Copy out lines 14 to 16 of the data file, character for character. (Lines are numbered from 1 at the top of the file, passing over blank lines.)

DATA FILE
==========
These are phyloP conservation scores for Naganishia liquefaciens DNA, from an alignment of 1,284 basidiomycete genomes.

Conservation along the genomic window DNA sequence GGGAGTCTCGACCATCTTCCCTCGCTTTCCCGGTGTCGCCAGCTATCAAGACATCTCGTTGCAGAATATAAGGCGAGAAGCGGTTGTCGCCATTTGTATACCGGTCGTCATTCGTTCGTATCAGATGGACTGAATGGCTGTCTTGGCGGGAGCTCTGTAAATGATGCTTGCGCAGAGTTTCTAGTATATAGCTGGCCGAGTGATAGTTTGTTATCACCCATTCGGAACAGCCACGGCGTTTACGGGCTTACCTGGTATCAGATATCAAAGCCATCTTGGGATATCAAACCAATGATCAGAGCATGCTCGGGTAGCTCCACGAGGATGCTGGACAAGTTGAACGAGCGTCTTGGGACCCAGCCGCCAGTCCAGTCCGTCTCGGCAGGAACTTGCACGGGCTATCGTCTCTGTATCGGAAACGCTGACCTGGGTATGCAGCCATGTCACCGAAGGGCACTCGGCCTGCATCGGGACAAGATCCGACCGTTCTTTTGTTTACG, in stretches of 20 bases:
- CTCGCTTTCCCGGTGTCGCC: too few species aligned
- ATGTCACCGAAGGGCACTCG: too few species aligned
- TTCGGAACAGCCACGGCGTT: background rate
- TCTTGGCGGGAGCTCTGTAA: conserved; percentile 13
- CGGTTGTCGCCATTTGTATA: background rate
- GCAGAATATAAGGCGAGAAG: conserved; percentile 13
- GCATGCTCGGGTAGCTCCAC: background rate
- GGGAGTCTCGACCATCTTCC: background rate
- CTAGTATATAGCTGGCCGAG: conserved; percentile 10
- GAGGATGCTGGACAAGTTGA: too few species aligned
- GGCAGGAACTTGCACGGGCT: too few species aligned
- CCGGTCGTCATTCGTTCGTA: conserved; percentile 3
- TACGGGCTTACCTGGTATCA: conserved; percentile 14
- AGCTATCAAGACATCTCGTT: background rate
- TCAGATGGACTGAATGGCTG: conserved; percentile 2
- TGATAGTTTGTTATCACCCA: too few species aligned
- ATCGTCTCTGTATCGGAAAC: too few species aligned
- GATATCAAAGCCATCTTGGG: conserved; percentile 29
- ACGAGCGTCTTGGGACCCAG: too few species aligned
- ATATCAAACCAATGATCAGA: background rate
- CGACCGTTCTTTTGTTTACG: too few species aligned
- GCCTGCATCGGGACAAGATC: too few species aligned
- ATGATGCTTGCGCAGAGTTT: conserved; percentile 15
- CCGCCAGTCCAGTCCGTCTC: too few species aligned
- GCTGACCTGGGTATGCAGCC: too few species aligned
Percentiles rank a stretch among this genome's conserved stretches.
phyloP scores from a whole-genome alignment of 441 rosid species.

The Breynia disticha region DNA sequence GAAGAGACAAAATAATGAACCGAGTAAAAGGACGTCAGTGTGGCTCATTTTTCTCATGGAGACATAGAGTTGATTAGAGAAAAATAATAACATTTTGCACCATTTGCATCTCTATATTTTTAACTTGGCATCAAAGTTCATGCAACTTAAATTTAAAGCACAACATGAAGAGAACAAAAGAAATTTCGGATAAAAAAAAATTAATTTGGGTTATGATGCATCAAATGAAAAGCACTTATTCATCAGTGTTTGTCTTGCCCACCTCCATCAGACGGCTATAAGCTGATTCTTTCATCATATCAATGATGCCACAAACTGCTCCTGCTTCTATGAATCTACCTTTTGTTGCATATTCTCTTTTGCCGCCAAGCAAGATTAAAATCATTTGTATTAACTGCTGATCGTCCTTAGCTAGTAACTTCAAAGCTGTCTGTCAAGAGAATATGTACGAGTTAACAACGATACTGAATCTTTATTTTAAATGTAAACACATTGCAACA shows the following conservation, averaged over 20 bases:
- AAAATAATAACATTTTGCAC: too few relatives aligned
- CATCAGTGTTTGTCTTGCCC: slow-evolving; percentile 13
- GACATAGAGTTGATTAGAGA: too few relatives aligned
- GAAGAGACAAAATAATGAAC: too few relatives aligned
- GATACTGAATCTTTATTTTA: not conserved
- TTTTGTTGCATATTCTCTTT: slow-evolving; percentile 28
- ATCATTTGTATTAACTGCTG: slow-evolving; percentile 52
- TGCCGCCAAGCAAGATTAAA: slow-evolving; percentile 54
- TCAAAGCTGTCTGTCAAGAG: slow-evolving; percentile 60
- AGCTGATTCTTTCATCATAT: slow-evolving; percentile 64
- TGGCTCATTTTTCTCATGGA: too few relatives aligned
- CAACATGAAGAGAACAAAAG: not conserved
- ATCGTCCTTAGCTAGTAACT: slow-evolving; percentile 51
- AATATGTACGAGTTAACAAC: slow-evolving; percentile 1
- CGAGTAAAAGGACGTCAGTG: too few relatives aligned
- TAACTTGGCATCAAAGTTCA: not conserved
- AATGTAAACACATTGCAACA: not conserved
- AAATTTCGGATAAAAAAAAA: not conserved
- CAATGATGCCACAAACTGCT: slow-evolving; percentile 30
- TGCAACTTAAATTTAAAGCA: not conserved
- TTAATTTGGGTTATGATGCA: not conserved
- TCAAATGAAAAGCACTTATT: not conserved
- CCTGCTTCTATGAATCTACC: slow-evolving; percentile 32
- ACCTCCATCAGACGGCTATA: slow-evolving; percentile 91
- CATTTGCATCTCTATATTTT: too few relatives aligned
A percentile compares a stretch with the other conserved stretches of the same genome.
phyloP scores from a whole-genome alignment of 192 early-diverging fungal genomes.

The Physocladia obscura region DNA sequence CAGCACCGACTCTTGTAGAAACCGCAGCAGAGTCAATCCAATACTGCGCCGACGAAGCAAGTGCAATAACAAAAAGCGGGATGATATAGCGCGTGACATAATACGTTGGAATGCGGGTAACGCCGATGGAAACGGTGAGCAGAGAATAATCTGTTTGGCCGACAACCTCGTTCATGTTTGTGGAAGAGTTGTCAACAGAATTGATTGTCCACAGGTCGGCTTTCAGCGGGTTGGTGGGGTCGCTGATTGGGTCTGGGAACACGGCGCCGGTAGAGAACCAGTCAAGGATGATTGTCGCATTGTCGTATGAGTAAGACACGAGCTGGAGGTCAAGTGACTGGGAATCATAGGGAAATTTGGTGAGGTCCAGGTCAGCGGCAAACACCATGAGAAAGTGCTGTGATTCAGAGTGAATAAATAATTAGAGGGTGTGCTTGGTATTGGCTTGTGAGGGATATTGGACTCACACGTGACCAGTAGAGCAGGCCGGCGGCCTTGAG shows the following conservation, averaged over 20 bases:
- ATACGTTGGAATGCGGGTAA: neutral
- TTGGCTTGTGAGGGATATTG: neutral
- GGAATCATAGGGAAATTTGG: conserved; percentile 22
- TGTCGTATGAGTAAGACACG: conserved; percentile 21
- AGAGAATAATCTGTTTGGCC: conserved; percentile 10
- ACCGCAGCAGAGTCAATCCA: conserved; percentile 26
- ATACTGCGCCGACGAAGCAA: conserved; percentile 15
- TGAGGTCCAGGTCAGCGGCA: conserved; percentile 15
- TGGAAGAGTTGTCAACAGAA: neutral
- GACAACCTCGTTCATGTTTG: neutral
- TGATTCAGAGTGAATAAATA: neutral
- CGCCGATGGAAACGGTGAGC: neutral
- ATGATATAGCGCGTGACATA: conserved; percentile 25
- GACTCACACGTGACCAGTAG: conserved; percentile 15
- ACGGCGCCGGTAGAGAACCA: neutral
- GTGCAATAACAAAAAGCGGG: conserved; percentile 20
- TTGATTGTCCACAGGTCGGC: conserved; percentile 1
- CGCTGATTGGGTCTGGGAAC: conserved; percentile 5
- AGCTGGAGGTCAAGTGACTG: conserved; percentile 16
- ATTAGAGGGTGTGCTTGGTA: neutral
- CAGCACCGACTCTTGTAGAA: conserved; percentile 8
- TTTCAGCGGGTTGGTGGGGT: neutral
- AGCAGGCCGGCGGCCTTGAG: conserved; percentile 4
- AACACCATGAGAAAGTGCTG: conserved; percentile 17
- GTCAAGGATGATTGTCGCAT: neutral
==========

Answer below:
- CCGGTCGTCATTCGTTCGTA: conserved; percentile 3
- TACGGGCTTACCTGGTATCA: conserved; percentile 14
- AGCTATCAAGACATCTCGTT: background rate